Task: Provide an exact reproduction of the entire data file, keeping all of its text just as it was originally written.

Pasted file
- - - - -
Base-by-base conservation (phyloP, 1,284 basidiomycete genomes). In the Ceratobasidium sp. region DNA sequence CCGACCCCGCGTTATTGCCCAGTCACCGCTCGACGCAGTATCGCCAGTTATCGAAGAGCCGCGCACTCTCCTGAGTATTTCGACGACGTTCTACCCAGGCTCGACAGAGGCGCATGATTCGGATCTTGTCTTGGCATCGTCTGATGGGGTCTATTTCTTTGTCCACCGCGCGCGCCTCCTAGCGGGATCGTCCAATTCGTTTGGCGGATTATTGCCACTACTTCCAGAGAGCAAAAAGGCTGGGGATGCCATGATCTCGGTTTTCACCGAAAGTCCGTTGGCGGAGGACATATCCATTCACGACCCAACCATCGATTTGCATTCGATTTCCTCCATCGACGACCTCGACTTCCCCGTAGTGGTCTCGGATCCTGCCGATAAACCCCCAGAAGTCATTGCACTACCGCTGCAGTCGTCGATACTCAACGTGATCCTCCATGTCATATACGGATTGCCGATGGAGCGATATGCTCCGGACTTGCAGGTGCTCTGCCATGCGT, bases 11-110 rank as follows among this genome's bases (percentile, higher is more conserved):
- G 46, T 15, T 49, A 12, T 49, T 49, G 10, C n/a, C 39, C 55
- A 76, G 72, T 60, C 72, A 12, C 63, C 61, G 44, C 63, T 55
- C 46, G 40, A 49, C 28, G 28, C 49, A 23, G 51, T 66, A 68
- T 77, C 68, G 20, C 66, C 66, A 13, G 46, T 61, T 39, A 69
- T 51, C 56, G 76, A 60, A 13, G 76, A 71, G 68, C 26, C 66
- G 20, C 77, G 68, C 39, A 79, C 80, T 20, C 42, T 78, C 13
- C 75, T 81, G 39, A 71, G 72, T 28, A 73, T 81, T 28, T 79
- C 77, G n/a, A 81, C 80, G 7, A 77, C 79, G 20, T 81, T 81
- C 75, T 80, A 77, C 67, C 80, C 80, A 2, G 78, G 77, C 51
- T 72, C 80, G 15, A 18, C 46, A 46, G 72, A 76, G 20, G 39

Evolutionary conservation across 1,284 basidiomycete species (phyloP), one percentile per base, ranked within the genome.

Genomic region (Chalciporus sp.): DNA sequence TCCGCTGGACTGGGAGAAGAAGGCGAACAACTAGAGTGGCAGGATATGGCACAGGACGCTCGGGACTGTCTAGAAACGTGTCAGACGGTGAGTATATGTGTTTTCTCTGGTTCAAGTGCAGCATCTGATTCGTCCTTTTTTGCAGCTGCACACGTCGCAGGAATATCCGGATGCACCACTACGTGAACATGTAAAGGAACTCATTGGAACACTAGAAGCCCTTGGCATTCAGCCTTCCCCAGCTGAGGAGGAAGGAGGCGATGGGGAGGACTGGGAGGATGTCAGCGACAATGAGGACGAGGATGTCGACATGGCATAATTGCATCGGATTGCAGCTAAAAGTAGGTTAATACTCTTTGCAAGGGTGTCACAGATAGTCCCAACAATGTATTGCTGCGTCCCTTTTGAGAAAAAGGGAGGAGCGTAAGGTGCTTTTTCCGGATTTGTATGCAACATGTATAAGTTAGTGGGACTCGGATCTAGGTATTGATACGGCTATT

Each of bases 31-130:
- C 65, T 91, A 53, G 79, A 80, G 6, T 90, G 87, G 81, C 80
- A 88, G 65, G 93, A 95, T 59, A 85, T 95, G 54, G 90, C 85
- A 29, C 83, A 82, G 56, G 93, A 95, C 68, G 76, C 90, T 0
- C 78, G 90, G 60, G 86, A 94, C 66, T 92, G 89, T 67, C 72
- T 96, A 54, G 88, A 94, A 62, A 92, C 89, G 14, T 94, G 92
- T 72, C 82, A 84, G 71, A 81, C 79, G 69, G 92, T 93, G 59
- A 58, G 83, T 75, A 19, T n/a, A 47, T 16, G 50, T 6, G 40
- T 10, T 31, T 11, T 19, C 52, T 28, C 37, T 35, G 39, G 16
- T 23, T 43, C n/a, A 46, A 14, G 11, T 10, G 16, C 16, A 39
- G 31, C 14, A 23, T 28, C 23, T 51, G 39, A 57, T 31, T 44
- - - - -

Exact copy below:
Base-by-base conservation (phyloP, 1,284 basidiomycete genomes). In the Ceratobasidium sp. region DNA sequence CCGACCCCGCGTTATTGCCCAGTCACCGCTCGACGCAGTATCGCCAGTTATCGAAGAGCCGCGCACTCTCCTGAGTATTTCGACGACGTTCTACCCAGGCTCGACAGAGGCGCATGATTCGGATCTTGTCTTGGCATCGTCTGATGGGGTCTATTTCTTTGTCCACCGCGCGCGCCTCCTAGCGGGATCGTCCAATTCGTTTGGCGGATTATTGCCACTACTTCCAGAGAGCAAAAAGGCTGGGGATGCCATGATCTCGGTTTTCACCGAAAGTCCGTTGGCGGAGGACATATCCATTCACGACCCAACCATCGATTTGCATTCGATTTCCTCCATCGACGACCTCGACTTCCCCGTAGTGGTCTCGGATCCTGCCGATAAACCCCCAGAAGTCATTGCACTACCGCTGCAGTCGTCGATACTCAACGTGATCCTCCATGTCATATACGGATTGCCGATGGAGCGATATGCTCCGGACTTGCAGGTGCTCTGCCATGCGT, bases 11-110 rank as follows among this genome's bases (percentile, higher is more conserved):
- G 46, T 15, T 49, A 12, T 49, T 49, G 10, C n/a, C 39, C 55
- A 76, G 72, T 60, C 72, A 12, C 63, C 61, G 44, C 63, T 55
- C 46, G 40, A 49, C 28, G 28, C 49, A 23, G 51, T 66, A 68
- T 77, C 68, G 20, C 66, C 66, A 13, G 46, T 61, T 39, A 69
- T 51, C 56, G 76, A 60, A 13, G 76, A 71, G 68, C 26, C 66
- G 20, C 77, G 68, C 39, A 79, C 80, T 20, C 42, T 78, C 13
- C 75, T 81, G 39, A 71, G 72, T 28, A 73, T 81, T 28, T 79
- C 77, G n/a, A 81, C 80, G 7, A 77, C 79, G 20, T 81, T 81
- C 75, T 80, A 77, C 67, C 80, C 80, A 2, G 78, G 77, C 51
- T 72, C 80, G 15, A 18, C 46, A 46, G 72, A 76, G 20, G 39

Evolutionary conservation across 1,284 basidiomycete species (phyloP), one percentile per base, ranked within the genome.

Genomic region (Chalciporus sp.): DNA sequence TCCGCTGGACTGGGAGAAGAAGGCGAACAACTAGAGTGGCAGGATATGGCACAGGACGCTCGGGACTGTCTAGAAACGTGTCAGACGGTGAGTATATGTGTTTTCTCTGGTTCAAGTGCAGCATCTGATTCGTCCTTTTTTGCAGCTGCACACGTCGCAGGAATATCCGGATGCACCACTACGTGAACATGTAAAGGAACTCATTGGAACACTAGAAGCCCTTGGCATTCAGCCTTCCCCAGCTGAGGAGGAAGGAGGCGATGGGGAGGACTGGGAGGATGTCAGCGACAATGAGGACGAGGATGTCGACATGGCATAATTGCATCGGATTGCAGCTAAAAGTAGGTTAATACTCTTTGCAAGGGTGTCACAGATAGTCCCAACAATGTATTGCTGCGTCCCTTTTGAGAAAAAGGGAGGAGCGTAAGGTGCTTTTTCCGGATTTGTATGCAACATGTATAAGTTAGTGGGACTCGGATCTAGGTATTGATACGGCTATT

Each of bases 31-130:
- C 65, T 91, A 53, G 79, A 80, G 6, T 90, G 87, G 81, C 80
- A 88, G 65, G 93, A 95, T 59, A 85, T 95, G 54, G 90, C 85
- A 29, C 83, A 82, G 56, G 93, A 95, C 68, G 76, C 90, T 0
- C 78, G 90, G 60, G 86, A 94, C 66, T 92, G 89, T 67, C 72
- T 96, A 54, G 88, A 94, A 62, A 92, C 89, G 14, T 94, G 92
- T 72, C 82, A 84, G 71, A 81, C 79, G 69, G 92, T 93, G 59
- A 58, G 83, T 75, A 19, T n/a, A 47, T 16, G 50, T 6, G 40
- T 10, T 31, T 11, T 19, C 52, T 28, C 37, T 35, G 39, G 16
- T 23, T 43, C n/a, A 46, A 14, G 11, T 10, G 16, C 16, A 39
- G 31, C 14, A 23, T 28, C 23, T 51, G 39, A 57, T 31, T 44